Scarcity of potable water is one consequence of climate change that is increasingly impacting countries around the world. As a result, some countries, including the United States, have faced severe water shortages, reduced crop yields, and compromised water quality. In California, we have endured long term droughts, with the longest recorded by the U.S. Drought Monitor lasting 376 weeks, starting in 2011 and ending in 2019. Drought conditions continue to impact California’s availability of potable water, making increased mindfulness about water conservation an ongoing priority.
Water Petal Intent
The Water Petal is intended to bring awareness to building occupants’ water consumption and to minimize waste in the built environment so that water is respected as the precious resource it is.
Sustainability in Action at Hillside Gateway
Hillside Gateway was designed to meet the Water Petal requirements through a variety of strategies, some of which include the incorporation of a bioswale, drought tolerant landscaping, and the use of reclaimed water.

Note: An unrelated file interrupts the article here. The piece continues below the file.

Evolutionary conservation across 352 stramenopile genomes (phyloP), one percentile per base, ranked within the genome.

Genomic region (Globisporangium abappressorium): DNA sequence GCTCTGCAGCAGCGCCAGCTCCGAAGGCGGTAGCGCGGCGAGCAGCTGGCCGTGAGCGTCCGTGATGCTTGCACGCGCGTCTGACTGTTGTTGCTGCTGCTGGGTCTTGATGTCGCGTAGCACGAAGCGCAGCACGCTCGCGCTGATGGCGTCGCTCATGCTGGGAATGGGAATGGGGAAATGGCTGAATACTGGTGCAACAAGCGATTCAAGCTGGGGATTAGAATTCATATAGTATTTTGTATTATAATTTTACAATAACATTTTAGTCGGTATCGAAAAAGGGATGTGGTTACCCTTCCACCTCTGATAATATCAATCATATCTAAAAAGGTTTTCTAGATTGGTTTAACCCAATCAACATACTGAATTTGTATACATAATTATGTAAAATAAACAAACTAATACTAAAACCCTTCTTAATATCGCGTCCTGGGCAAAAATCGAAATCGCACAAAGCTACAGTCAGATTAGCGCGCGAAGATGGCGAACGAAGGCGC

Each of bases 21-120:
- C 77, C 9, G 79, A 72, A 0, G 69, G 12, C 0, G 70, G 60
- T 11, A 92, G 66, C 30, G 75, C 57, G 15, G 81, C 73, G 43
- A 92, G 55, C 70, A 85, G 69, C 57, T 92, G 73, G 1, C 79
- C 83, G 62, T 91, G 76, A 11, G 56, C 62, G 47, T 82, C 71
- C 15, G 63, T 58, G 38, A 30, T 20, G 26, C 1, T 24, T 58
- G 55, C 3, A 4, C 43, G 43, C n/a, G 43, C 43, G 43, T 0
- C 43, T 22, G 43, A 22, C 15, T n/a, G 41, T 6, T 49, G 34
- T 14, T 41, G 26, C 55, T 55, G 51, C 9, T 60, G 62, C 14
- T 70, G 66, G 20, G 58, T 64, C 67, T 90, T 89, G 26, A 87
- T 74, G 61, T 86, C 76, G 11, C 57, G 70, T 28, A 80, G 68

A bioswale is a specialized channel designed to concentrate and convey storm water runoff while removing debris and pollution. In addition to protecting local water ways from storm water pollutants, bioswales help recharge groundwater supplies. Each time it rains, water will collect and be filtered down through this bioswale and will replenish groundwater supplies, which helps to offset the water used in the building and landscaping. Given the infrequency of rain, drought tolerant plants and shrubs were selected for the building’s landscape. Additionally, to conserve fresh (potable water), the irrigation system, as well as toilets, were connected to the City of Long Beach’s “purple pipe” network. Thanks to this connection, reclaimed or recycled water is used for much of the building’s water needs, minimizing the demand for potable water, which is used only in sinks and showers.